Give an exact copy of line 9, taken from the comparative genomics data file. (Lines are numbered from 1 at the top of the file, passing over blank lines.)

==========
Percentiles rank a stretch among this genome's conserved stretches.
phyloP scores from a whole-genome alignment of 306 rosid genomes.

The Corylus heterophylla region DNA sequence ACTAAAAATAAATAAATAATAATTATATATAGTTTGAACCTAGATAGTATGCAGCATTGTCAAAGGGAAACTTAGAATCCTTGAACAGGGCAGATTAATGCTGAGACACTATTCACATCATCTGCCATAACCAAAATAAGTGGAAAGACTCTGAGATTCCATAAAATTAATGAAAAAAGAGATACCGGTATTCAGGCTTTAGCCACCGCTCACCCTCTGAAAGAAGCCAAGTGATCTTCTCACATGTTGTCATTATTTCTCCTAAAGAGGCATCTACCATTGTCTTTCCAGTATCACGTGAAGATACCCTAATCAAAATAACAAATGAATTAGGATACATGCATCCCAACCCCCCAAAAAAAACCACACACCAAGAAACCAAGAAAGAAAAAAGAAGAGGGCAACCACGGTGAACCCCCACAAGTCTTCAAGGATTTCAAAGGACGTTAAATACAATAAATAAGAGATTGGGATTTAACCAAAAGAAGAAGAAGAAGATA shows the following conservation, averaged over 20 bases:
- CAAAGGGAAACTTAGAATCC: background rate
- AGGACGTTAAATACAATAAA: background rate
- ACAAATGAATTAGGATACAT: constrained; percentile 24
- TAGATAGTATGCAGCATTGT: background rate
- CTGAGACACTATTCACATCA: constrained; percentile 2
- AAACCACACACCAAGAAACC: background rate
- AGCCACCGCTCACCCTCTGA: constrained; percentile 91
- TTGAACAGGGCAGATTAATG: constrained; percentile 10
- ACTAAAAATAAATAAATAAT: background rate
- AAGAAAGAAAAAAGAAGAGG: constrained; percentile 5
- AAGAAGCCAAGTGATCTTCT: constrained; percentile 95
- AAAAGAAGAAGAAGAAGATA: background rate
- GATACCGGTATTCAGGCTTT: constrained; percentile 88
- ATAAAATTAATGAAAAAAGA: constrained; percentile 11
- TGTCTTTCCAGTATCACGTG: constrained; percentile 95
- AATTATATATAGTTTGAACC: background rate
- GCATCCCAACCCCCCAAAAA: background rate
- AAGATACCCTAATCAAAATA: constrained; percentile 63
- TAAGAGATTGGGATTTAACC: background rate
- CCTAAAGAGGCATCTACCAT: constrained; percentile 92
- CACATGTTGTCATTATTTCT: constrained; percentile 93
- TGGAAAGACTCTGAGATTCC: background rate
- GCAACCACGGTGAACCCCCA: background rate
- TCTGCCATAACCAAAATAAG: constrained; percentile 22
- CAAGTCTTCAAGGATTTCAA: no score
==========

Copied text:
- AAACCACACACCAAGAAACC: background rate